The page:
Other personal problems. Problems such as social isolation due to other mental illnesses or being cast out of your family or social group can add to your risk for clinical depression.

Serious illnesses. Sometimes, depression happens along with a major illness or may be triggered by another medical condition.

Substance misuse. Nearly 30% of people with substance misuse problems also have major or clinical depression. Even if drugs or alcohol temporarily make you feel better, they ultimately will worsen your depression.

Researchers have noted that the brains of people who have clinical depression differ from those of people who do not. For instance, the hippocampus, a small part of the brain that is vital to the storage of memories, appears to be smaller in some people with a history of depression than in those who've never been depressed. A smaller hippocampus has fewer serotonin receptors. Serotonin is one of many brain chemicals known as neurotransmitters. These chemicals allow communication across circuits that connect the brain regions involved in processing emotions.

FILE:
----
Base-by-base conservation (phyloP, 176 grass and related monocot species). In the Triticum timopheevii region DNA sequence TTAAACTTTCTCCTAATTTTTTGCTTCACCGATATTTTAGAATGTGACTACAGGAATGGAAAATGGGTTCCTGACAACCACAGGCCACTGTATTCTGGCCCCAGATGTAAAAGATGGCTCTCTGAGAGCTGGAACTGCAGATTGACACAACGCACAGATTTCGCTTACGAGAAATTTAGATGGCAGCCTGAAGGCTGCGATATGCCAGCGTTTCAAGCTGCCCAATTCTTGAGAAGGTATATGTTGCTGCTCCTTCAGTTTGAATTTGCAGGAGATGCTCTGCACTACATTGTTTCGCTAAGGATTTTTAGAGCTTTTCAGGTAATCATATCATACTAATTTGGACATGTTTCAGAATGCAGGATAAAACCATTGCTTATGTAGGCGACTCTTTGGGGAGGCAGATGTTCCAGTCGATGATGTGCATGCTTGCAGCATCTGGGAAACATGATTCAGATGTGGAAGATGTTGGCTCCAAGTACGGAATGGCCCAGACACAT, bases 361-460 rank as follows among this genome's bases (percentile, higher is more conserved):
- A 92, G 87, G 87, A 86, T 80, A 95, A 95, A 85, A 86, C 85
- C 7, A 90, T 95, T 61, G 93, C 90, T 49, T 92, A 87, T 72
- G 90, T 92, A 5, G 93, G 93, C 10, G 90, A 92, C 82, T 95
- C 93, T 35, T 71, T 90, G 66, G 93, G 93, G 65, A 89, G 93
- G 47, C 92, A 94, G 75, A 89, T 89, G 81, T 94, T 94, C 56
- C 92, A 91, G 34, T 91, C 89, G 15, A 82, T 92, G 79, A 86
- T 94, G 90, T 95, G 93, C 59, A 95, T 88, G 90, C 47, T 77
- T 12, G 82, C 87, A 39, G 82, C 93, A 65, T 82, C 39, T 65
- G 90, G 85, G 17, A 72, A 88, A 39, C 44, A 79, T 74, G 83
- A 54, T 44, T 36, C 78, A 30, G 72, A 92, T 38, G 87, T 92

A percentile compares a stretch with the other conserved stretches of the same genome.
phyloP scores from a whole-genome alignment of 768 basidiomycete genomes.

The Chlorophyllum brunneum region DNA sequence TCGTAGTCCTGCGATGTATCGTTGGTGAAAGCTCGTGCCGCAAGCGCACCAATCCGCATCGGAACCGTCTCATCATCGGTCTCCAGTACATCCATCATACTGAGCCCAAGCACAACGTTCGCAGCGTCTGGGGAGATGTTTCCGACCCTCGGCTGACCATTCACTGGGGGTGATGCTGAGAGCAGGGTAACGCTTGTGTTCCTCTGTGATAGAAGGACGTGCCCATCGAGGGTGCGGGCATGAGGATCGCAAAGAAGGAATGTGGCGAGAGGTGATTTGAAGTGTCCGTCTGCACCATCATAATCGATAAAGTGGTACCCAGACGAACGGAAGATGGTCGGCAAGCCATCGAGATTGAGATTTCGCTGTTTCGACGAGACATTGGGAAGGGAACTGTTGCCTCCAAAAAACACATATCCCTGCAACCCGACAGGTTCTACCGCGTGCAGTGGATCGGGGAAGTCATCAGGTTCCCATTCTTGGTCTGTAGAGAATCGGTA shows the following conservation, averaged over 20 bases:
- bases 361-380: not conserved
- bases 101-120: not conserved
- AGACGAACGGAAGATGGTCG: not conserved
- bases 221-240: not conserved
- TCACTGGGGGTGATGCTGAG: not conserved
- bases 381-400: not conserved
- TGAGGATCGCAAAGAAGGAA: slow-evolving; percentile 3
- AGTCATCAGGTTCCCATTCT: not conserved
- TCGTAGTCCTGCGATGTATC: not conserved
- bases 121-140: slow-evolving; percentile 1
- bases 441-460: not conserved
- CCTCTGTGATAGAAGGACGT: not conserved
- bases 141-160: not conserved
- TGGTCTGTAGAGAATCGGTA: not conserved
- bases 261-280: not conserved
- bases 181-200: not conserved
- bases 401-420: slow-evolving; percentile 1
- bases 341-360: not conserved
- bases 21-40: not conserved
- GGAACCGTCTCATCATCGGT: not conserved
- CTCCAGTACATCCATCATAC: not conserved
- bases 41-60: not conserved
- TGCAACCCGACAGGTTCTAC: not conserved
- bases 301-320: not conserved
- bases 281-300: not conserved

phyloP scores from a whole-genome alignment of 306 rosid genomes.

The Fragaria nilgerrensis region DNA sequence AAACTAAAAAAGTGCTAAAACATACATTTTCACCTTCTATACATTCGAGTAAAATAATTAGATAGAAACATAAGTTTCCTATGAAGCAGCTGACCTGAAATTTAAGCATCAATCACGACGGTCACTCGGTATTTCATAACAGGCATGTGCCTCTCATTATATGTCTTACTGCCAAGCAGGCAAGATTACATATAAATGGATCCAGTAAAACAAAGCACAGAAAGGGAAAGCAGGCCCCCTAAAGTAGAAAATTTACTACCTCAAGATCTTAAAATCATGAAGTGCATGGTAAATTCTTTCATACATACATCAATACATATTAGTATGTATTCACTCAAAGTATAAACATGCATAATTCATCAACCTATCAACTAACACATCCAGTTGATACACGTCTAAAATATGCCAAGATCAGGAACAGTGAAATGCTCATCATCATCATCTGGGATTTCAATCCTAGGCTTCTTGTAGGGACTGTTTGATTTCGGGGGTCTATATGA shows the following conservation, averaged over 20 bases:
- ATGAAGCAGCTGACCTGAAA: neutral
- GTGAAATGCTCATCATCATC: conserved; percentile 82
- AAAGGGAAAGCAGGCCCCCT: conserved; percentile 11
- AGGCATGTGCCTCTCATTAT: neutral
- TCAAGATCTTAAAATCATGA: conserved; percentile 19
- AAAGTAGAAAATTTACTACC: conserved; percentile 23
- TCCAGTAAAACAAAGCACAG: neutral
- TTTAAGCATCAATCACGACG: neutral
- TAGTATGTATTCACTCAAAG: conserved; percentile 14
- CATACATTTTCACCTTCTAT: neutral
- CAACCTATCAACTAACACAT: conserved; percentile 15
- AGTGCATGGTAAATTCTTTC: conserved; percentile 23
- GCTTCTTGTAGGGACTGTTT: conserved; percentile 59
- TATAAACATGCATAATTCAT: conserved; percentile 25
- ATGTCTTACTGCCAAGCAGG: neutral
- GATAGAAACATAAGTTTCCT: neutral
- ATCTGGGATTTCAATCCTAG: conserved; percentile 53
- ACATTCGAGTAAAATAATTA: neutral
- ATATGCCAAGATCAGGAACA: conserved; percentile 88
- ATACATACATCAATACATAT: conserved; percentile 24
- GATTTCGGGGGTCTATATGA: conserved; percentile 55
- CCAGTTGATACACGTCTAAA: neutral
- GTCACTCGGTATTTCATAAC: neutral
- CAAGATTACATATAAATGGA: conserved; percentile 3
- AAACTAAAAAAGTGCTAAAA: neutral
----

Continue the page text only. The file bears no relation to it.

Scientists don't know why the hippocampus may be smaller in some people with depression. But some research shows that the stress hormone cortisol is produced in excess in depressed people, and cortisol has a toxic or "shrinking" effect on he hippocampus. Some experts think depressed people may simply be born with a smaller hippocampus and are thus inclined to have depression. There are many other brain regions and pathways between specific regions that are thought to be involved with depression. Probably, there is no single brain structure or pathway that fully accounts for clinical depression.

One thing is certain — depression is a complex illness with many contributing factors. The latest scans and studies of the brain structure and function suggest that antidepressants can exert "neurotrophic effects." That means they can help sustain nerve cells, prevent them from dying, and allow them to form stronger connections to withstand biological stresses. As scientists gain a better understanding of the causes of depression, health professionals will be able to make better "tailored" diagnoses and, in turn, prescribe more effective treatment plans.